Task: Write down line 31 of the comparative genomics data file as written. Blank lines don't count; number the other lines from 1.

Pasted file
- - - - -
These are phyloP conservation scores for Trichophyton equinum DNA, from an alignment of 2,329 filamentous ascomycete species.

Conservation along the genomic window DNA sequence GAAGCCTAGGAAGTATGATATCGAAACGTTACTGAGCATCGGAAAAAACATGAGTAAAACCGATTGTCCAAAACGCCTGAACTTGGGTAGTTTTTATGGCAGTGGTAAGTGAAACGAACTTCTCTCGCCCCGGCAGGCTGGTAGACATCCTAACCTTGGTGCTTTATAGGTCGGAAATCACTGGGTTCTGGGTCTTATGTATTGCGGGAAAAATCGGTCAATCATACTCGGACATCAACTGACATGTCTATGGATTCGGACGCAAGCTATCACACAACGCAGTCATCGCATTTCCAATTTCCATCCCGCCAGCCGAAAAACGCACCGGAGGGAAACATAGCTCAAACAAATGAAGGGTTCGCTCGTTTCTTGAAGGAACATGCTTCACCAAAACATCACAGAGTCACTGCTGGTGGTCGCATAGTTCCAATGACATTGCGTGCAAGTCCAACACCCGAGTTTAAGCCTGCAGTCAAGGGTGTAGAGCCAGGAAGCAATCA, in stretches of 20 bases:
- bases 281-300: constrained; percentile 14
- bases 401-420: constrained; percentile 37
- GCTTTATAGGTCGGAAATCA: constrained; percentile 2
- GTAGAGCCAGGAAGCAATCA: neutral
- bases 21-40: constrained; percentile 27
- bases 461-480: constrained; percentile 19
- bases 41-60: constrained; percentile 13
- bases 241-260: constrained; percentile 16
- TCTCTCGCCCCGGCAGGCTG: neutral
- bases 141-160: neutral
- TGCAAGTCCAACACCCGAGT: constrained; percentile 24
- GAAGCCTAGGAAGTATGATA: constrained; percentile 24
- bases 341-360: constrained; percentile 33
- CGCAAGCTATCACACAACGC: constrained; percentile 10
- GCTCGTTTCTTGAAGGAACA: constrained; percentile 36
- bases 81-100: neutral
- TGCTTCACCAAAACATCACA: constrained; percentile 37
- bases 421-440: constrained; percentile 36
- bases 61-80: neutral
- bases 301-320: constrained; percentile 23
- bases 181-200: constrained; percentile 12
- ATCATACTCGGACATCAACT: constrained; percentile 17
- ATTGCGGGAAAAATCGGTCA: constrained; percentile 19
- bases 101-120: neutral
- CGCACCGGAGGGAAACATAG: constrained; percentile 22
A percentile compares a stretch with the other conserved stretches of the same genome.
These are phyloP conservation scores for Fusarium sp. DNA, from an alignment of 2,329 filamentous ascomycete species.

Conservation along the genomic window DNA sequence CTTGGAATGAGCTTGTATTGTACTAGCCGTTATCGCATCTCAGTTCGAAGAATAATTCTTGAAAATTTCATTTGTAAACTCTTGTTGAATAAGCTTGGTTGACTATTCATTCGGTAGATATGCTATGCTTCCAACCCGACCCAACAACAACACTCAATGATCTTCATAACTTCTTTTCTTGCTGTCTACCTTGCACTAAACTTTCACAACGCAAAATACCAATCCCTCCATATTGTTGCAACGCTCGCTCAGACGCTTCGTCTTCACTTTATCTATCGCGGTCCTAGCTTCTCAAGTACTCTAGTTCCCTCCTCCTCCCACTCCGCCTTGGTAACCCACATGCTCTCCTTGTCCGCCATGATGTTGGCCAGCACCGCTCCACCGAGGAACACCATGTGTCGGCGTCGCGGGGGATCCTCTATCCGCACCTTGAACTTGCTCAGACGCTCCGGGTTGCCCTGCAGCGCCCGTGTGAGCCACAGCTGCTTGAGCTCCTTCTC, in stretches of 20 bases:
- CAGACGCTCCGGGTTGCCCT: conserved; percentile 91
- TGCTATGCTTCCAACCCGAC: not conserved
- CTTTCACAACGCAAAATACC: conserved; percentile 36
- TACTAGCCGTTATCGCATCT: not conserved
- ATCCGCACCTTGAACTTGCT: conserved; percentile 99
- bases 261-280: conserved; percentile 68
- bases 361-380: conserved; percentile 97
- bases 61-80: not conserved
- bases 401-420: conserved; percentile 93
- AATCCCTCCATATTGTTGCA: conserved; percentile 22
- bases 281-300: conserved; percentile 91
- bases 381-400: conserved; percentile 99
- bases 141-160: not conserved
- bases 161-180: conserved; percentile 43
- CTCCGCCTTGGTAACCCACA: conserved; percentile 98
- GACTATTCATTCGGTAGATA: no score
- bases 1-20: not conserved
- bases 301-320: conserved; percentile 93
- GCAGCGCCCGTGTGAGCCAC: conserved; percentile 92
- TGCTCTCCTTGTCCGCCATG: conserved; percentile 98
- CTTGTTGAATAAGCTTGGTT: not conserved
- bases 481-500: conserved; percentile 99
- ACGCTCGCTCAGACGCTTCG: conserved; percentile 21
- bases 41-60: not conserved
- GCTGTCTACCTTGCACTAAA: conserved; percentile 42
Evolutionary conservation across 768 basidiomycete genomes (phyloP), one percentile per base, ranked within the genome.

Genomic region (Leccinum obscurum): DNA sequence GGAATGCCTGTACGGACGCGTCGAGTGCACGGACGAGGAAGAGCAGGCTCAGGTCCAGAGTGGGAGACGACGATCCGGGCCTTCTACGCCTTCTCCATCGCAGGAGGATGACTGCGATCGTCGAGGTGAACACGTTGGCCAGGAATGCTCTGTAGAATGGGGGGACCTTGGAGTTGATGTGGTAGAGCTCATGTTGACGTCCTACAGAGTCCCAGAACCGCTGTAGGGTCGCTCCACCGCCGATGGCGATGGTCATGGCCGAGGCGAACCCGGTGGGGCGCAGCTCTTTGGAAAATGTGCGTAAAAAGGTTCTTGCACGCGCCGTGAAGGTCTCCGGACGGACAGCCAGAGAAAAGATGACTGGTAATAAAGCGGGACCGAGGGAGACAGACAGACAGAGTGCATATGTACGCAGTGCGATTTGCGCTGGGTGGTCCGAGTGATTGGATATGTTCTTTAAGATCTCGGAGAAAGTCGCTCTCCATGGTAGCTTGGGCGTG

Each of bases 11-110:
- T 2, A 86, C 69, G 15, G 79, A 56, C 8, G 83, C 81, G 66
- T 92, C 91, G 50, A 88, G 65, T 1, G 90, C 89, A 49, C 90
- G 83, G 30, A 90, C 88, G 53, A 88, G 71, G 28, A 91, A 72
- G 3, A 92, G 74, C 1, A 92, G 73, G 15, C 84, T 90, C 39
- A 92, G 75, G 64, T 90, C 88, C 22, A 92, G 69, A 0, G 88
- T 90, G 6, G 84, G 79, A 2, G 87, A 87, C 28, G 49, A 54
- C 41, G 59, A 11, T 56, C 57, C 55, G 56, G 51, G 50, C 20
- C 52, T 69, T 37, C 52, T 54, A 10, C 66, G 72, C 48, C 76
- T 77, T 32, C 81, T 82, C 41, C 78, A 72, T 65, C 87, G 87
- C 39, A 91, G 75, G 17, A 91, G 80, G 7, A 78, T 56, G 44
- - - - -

- CAGACGCTCCGGGTTGCCCT: conserved; percentile 91